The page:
If your cat tends to be alert during dawn when you are in deep slumber, you are not alone. Cats are often awake at night but sleep most of the day.
Cat sleep cycle: What you need to know
The average sleep cycle of cats has a duration of more or less 104 minutes. The cycle has approximately 26-minute wakefulness and a 79-minute sleep episode with an estimated average of 2.6 REM sleep epochs per sleep episode. This information is based on electrographic data gathered from observations of sleeping cats.
Cats experience two sleep stages, the REM or rapid eye movement and the non-REM. As they doze off they slip into a slow-wave and light sleep which is the non-REM stage and eventually move to a deep sleep or REM stage. During the REM stage, cats dream just like humans and this is manifested by twitching tails, paws and whiskers while some may also snore and make queer noises. While they are in the non-REM stage, cats may sleep with their eyes open although some cats may do this despite being in deep sleep.
According to scientists, the light sleep or non-REM stage has a duration of 15 to 30 minutes and during this time cats remain alert and ready to protect themselves in the blink of an eye. They can even sleep while in a sitting position with their muscles stiffening to hold them upright so they can spring into action quickly if there is a threat. As cats move from light sleep to deep sleep or REM state, they tend to stretch out and roll to one side but this stage usually lasts only six minutes compared to humans who experience it for around 90 to 120 minutes.
On average, cats sleep for 12 to 16 hours although some may sleep for up to 20 hours during a 24-hour period. They usually have short and long naps in-between instead of one big chunk of sleep like humans do. Interestingly, cats are crepuscular creatures and they are most active between dusk and dawn. They may spend their waking hours at night just playing, pouncing or prowling to mimic hunting but are mostly asleep during daytime especially when the weather is cold.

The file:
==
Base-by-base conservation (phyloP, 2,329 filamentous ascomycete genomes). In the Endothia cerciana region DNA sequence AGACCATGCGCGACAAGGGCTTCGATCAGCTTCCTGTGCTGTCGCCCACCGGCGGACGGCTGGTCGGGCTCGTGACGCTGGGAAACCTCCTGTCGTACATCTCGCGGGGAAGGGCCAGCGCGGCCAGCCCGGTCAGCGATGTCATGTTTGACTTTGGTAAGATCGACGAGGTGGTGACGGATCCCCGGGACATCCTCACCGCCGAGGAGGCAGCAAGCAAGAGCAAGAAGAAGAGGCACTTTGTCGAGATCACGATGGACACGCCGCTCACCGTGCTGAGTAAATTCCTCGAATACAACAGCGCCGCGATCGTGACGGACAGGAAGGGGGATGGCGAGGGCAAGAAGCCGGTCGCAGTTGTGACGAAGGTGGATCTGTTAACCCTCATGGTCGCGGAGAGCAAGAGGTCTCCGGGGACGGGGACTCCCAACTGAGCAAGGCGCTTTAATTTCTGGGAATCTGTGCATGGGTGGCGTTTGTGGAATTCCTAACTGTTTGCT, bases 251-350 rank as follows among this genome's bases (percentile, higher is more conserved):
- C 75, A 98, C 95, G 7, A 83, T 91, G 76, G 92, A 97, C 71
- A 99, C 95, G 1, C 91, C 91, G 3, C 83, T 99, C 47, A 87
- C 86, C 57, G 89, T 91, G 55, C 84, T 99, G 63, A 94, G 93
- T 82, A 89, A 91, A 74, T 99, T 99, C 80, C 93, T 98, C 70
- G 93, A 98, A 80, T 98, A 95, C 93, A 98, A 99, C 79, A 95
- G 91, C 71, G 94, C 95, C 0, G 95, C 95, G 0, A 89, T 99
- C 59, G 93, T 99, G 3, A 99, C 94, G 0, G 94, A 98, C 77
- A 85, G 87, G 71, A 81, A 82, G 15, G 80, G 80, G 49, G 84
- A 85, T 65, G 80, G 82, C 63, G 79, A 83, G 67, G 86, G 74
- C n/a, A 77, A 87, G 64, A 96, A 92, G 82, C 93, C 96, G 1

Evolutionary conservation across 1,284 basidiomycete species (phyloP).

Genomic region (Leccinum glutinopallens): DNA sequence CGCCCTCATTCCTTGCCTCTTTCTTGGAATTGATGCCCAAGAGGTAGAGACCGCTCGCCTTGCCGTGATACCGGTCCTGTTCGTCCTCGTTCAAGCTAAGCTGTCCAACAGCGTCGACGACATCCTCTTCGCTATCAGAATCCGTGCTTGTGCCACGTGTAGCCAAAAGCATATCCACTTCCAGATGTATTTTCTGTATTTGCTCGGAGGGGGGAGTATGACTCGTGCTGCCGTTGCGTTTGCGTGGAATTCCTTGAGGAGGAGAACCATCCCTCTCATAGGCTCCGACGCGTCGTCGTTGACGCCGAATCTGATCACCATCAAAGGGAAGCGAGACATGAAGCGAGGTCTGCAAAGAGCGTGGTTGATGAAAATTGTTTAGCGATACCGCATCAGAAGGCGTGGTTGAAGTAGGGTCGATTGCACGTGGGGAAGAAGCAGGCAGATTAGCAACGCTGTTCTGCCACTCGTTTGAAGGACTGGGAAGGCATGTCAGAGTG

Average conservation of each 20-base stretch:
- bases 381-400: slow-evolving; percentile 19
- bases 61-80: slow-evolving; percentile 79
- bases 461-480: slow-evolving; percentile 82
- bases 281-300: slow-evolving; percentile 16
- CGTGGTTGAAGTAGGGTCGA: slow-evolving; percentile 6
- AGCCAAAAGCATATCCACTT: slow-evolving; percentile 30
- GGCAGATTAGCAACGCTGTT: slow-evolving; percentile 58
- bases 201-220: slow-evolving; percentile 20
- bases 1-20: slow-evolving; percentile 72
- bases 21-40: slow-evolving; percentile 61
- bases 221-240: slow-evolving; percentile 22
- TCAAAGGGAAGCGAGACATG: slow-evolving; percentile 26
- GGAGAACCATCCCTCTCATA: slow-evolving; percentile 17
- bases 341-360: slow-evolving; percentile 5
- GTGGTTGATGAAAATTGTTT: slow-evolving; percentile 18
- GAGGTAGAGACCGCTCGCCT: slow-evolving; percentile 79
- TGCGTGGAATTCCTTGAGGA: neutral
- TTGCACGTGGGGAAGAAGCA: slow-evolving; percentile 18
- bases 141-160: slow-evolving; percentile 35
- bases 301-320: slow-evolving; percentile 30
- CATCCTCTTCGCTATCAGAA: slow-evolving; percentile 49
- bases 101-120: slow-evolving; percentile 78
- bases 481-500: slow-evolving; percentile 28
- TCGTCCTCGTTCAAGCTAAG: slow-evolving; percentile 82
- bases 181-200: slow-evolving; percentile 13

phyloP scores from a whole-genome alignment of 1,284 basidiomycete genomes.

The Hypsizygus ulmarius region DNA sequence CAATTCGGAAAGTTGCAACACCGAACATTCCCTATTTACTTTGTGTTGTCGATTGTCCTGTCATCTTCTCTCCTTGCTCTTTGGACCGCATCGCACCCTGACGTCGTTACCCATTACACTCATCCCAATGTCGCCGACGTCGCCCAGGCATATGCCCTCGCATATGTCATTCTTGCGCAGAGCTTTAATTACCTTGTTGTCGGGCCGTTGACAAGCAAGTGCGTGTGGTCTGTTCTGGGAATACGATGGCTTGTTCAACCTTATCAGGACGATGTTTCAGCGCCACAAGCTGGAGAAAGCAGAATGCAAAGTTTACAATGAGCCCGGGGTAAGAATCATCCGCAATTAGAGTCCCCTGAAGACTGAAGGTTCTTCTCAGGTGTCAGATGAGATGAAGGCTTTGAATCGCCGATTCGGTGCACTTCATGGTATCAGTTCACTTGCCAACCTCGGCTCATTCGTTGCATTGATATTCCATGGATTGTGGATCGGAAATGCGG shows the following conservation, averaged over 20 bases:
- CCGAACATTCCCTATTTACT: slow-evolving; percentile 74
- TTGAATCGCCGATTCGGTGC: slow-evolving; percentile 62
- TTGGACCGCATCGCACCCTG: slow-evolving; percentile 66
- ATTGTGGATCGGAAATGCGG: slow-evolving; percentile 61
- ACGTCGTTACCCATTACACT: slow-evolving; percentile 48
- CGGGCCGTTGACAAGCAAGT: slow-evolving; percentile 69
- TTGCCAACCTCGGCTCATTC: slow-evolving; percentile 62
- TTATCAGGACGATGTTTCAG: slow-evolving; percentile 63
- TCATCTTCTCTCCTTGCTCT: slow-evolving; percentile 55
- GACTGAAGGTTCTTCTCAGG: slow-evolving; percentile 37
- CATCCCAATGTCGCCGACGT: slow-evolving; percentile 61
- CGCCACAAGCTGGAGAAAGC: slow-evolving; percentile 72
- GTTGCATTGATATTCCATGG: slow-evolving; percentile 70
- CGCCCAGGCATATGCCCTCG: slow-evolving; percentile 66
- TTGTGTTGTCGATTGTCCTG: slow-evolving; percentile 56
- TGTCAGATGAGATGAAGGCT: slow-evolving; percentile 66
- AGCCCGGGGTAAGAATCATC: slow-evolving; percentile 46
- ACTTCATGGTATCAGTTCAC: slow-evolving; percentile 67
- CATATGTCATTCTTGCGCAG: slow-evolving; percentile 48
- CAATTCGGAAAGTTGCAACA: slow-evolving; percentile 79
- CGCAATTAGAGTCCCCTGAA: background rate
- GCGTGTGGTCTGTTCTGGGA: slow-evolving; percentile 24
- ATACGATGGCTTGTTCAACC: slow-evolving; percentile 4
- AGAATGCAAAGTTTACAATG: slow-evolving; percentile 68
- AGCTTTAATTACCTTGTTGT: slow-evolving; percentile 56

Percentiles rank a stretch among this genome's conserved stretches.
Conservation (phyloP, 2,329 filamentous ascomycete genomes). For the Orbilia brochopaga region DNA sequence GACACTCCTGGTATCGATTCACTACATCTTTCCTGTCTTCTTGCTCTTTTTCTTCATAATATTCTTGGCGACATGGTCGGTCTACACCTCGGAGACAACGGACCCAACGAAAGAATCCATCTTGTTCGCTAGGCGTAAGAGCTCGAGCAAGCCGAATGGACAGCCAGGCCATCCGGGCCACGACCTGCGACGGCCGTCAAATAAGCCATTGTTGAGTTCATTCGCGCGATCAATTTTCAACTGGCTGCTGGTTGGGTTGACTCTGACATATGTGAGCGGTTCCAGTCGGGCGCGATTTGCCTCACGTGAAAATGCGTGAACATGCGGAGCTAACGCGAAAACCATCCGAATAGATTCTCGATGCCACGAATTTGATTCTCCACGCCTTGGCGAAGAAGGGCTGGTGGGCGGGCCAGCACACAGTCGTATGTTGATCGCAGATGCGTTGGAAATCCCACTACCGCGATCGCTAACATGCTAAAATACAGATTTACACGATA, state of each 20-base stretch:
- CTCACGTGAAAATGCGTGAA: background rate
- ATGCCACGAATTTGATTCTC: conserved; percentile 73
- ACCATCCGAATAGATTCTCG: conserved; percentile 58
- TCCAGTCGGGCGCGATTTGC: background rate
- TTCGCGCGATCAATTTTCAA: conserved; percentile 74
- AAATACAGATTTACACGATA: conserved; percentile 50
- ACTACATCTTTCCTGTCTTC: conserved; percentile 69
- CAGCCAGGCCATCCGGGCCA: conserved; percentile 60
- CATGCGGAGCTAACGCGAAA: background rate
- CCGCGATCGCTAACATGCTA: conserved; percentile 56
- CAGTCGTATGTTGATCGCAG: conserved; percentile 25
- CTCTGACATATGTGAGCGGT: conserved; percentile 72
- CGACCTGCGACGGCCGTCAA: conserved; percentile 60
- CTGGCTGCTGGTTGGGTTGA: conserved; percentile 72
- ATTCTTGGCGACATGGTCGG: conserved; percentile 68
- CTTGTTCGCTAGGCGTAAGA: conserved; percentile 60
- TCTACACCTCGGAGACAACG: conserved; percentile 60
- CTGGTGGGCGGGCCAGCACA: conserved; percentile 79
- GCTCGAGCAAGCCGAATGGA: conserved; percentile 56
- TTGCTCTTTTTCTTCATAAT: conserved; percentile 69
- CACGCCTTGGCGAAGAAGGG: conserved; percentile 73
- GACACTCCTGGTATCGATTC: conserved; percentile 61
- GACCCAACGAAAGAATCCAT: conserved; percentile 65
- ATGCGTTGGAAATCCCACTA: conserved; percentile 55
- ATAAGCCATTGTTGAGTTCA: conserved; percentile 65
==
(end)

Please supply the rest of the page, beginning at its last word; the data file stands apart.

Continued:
How long is a cat’s sleep cycle?
A cat’s sleep cycle has a duration of more or less 104 minutes based on gathered data. Cats can sleep from 16 to 20 hours during a 24-hour period and have two sleep stages, the light sleep or non-REM and the deep sleep or REM stage. The former can last between 15 to 30 minutes while the REM stage usually lasts for six minutes.
Why do cats sleep all day?
Cats sleep all day as they have evolved to do so due to their nutritional habits and physiology. Although cats are domesticated and do not need to hunt, they still possess the instinct to sleep and prepare to hunt just like their wild cousins that need to sleep all day to conserve energy to be able to hunt and chase their prey in the night.
Do cats sleep through the night?
Most cats do not sleep through or continuously through the night. They usually spend alternating periods of sleeping and becoming awake and active overnight. This may not apply to all domestic cats though since some also sleep for long periods through the night.
How long does a cat sleep in 24 hours?
A cat can sleep for 16 hours in a 24-hour period while some may sleep for up to 20 hours. An important factor that influences how long a cat sleeps is its age. Kittens will sleep most of the day but as they grow older they may sleep less and become more active. Senior cats also tend to sleep longer compared to adult cats since they have slower activity levels. Another factor that influences how long cats sleep is the weather. Felines tend to sleep more during cold and chilly weather.
Take precautionary measures if you notice that your cat is sleeping more than usual. She may have an underlying health condition if she is excessively sleeping or she may have hyperthyroidism if she is sleeping less and becoming hyperactive.
Cats are playful and energetic but they also relish their sleeping hours. They sleep for 16 to 20 hours in a 24-hour period and have two sleep stages, the non-REM and REM or rapid eye movement stage. Felines are crepuscular creatures and active between dusk and dawn and they tend to sleep most of the day because they have evolved to to conserve energy for their next hunting adventure.
Image: istockphoto.com / Nils Jacobi